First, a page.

sons armed with guns and prepared to resist the return of the turf; but on the
police interfering with regard to the threatened use of the firearms, the
 Messrs. Griffin quickly allowed the turf to be placed in the yard,  amid
cheers from the throng.


Listowel Ladies RFC

(Photo; Listowel RFC on Facebook)

These ladies, members of Listowel Rugby Club, played on the Munster team who lost to Ulster on Saturday last Oct. 1 2016

Junior Griffin, Gunsboro, Listowel before election fever takes hold, a very old radio and a voice of morning radio passes away

Prize winning Photographer

From time to time I include a photograph here from my friend, Jim MacSweeney. So I am delighted to tell you that  at the Southern Association of Camera Clubs Photographer of The Year Competition Jim won a gold medal for this photograph. The  winning shot got 26 Marks out of a possible 27. 

Jim took the photograph in Killarney National Park during the rutting season in 2015.


Bíonn Siúlach Scéalach

Above is John, better known as Junior,  Griffin. I had the great pleasure of spending a couple of hours with him recently. Junior has hundreds of great stories to tell and he has a colorful and engaging way of telling them. He is great company.

I am going to share some of Junior’s stories with you over the coming days and then, I promise, I’ll go back for more.

Above is a photograph of Junior’s grandmother, Kate Hegarty Griffin. In this photograph she is bringing a beart (bundle) of reeds to the thatcher.

Junior reminded me of the lines from the song, Forty Shades of Green;

“…To see again the thatching with the straw the women glean

I’d walk from Cork to Larne to see the forty shades of green.”

Junior’s grandmother was one such gleaner.



photo; Historical Tralee

Gunsborough House, Listowel, Co.Kerry

Birthplace of Lord Kitchener of Khartoum.It was leased to Listowel Board of Guardians as an auxilliary workhouse. In 1837 Lewis records it as the property of Pierce Mahony who had recently purchased the estate. Bary writes that it had previously been in the possesson of the Gun family. It is now ruined.


Look, No Posters! ……. Yet!

The party faithful are only waiting for the word and they’ll be out of the traps faster than any dog at The Kingdom Stadium. Our lovely town will be littered with election posters. Do they make a difference?


A Really Really Old Radio….and a brand new one

John Griffin brought this radio all the way from Detroit to Knockalougha, Duagh  when he returned home to live in 1931. it was the first radio in Duagh and it made Griffin’s homestead into a kind of Mecca. The late Christy Downey of Knockalougha often told the story of how as a youth he remembered seeing droves of neighbours crossing the fields to converge on Griffin’s house. These people lit their way with torches which were lighting sods of turf held aloft on pikes. The reason for their journey was to hear on Griffin’s radio the results of the 1932 general election which saw de Valera elected to The Dáil for the first time.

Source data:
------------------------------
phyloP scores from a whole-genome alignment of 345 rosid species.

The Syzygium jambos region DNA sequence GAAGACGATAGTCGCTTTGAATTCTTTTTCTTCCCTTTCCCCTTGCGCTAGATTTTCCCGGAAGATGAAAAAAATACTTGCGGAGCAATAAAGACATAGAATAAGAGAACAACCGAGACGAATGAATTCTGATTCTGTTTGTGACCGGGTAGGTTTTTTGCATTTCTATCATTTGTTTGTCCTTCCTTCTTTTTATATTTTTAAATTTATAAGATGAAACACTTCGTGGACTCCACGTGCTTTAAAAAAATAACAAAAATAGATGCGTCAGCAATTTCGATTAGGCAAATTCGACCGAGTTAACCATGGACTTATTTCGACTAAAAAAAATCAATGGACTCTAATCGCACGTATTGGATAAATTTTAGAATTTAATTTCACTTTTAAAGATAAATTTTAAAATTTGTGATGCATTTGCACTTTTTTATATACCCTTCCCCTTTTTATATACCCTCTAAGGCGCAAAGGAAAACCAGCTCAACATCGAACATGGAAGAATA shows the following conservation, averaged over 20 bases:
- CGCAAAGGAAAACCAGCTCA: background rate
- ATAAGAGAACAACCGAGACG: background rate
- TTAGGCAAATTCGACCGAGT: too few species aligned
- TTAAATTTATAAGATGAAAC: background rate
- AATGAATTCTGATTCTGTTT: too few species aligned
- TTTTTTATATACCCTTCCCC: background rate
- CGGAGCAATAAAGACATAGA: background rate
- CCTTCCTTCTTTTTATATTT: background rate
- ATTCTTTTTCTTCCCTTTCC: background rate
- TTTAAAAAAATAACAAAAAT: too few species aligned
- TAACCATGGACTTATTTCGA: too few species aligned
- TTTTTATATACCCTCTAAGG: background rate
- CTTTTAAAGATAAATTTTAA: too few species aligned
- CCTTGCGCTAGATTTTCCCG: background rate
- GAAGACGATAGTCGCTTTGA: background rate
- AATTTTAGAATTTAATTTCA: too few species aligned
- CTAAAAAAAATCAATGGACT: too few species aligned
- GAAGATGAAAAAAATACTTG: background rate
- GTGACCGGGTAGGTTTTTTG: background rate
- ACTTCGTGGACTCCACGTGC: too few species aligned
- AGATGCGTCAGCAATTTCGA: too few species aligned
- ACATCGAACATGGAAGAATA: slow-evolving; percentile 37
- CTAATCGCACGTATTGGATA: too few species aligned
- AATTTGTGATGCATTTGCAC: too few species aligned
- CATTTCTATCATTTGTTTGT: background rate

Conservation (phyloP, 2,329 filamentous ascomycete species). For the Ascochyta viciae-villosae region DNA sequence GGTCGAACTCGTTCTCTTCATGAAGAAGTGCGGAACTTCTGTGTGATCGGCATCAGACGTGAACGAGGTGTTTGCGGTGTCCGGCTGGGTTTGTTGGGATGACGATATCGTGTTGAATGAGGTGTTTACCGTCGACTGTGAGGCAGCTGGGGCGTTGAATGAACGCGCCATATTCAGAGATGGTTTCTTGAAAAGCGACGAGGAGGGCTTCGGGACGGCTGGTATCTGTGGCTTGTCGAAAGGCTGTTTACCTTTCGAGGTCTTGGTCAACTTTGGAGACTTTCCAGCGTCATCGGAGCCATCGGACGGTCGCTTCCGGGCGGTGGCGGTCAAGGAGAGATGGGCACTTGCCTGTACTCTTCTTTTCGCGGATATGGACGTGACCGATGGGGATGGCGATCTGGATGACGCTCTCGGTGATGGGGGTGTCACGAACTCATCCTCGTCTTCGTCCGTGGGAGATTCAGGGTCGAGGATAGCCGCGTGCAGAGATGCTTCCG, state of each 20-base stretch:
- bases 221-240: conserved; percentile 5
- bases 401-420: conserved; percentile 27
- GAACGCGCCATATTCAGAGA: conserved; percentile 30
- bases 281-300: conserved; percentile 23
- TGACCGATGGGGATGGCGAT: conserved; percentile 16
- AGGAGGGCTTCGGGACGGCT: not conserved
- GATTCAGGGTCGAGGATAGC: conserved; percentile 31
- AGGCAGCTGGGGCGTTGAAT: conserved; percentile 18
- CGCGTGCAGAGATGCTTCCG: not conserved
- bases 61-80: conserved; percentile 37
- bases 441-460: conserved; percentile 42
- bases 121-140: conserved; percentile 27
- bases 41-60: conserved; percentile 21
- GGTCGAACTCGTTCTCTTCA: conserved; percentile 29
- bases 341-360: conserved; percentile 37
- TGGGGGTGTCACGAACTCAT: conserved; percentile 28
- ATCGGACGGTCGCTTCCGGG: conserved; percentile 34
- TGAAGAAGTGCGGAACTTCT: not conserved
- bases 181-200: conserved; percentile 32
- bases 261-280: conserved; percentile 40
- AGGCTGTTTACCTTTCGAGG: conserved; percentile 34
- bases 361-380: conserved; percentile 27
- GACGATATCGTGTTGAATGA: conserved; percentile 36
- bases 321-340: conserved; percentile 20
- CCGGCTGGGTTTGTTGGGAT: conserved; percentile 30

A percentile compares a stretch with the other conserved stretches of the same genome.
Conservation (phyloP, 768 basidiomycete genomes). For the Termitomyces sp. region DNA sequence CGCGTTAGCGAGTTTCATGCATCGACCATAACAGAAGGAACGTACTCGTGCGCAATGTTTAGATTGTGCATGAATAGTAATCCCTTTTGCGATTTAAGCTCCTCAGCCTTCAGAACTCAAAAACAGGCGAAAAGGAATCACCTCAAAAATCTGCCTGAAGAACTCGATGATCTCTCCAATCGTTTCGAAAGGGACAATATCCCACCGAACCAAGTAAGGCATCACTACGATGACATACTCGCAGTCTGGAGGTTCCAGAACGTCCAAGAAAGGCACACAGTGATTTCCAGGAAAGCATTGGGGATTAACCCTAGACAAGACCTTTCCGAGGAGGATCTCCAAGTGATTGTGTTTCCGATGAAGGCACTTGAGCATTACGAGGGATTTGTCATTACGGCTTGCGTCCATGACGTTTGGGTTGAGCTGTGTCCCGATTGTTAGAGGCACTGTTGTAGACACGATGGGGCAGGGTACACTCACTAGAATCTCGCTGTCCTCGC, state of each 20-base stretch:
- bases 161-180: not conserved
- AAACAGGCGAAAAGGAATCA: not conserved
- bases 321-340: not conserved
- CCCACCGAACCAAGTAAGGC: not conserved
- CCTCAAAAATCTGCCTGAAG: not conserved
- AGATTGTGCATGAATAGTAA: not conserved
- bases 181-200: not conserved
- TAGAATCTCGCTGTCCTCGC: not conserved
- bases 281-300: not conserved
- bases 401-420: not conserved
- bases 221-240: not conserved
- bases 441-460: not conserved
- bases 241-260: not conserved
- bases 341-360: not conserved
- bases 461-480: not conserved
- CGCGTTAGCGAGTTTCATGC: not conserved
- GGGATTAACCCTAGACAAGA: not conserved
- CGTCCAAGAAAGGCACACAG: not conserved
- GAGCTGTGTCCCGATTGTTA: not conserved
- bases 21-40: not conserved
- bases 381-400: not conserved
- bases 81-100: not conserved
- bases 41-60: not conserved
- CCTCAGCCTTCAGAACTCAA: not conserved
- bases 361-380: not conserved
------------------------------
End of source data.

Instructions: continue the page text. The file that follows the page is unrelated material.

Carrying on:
Years later in 1951 Phillips held a competition during the agricultural show, pictured below.

The prize was a brand new Philips radio and the winner was to be the person with the oldest radio. Johnny Griffin was well ahead of the posse there and Junior remembers the delight when they brought the new radio home to Bridge Road.


Look Who Got  engaged!

and look where VIP magazine chose for the phooshoot to tell us the good news. Bernard Brogan might have proposed to Kiera in Turkey but I agree with VIP; he looks best with a Kerry backdrop.


Are you a past pupil of The Tech in Listowel?

If you answered yes to this question, read on because your old school has an invitation for you;

“As part of the 1916 commemoration, Colaiste na Riochta will commemorate the event on Saturday, March 12, at the school. We will also celebrate a special  anniversary of the school and open the school on that date to celebrate these two events simultaneously. We would appreciate if you could loan us any photos, articles, any form of nostalgia in relation to ‘the teck’ which you  or others may have in your archives and encourage people in your blog to join us on the day.
Any one who has anything of interest might drop them into the office to the Principal, Stephen Goulding or the Committee members, Ms. Iseult Glynn or Ms. Marion Sugrue.”


I Never Met Terry Wogan

I read his book. I listened to him on the radio and I watched him on TV. Like so many others I felt I knew him. That was his charism. He connected with us all. As my late mother would say, “You could take him anywhere.”

His British audience loved him. He embodied all of the attributes they prize. He was charming, witty, relaxed, self effacing, open, chatty and impeccably polite. He followed in a line of Irish entertainers the British have loved: Eamon Andrews, Des O’Connor, Val Doonican and I’m sure there are more I have forgotten. Dermot O’Leary is the closest of today’s bunch to that mould.

If you look at the three I have mentioned, they were all cut from the same cloth as Sir Terry. They were utterly competent and professional, full of stories and great company. They “walked with kings yet kept the common touch…” And of course there was the voice. Terry never lost his Irish brogue. He spoke the queen’s English with a lilt, a smile and always a hint of roguery.

In the tributes I have read so far, the word legend occurs often. We seem to have lost a lot of legends in 2016 already. He will be missed.

Leaba i measc na naomh is na naingeal go raibh aige.

Bernard Brogan, sod turf and a WW2 pilot

I snapped this brave or foolhardy man in Tralee last week.


Noreen O’Connor of Killarney was shopping in Listowel last week. She bumped into an old friend from her days in town, Peggy Hilliard.


Some local people in The Square for the switching on of the Christmas lights.


The last rake of sod turf into Portarlington before power stations went over to milled peat.


This is Paddy Finucane from Dublin, a WW2 pilot. With a name like that could there be a North Kerry connection?


We are part of the Revolution

Did you know that;

Social media has taken over from porn as the number one activity online.

Over 60% of smartphone users have their phone on and beside them for all but one hour in any day.

More people watch youtube than watch any one TV channel.

The fastest growing demographic on Facebook is the 44 to 55 age group.

These and other interesting facts I learned from an article by David McWilliams which I read in a hard copy of the Irish Times……Old habits die hard.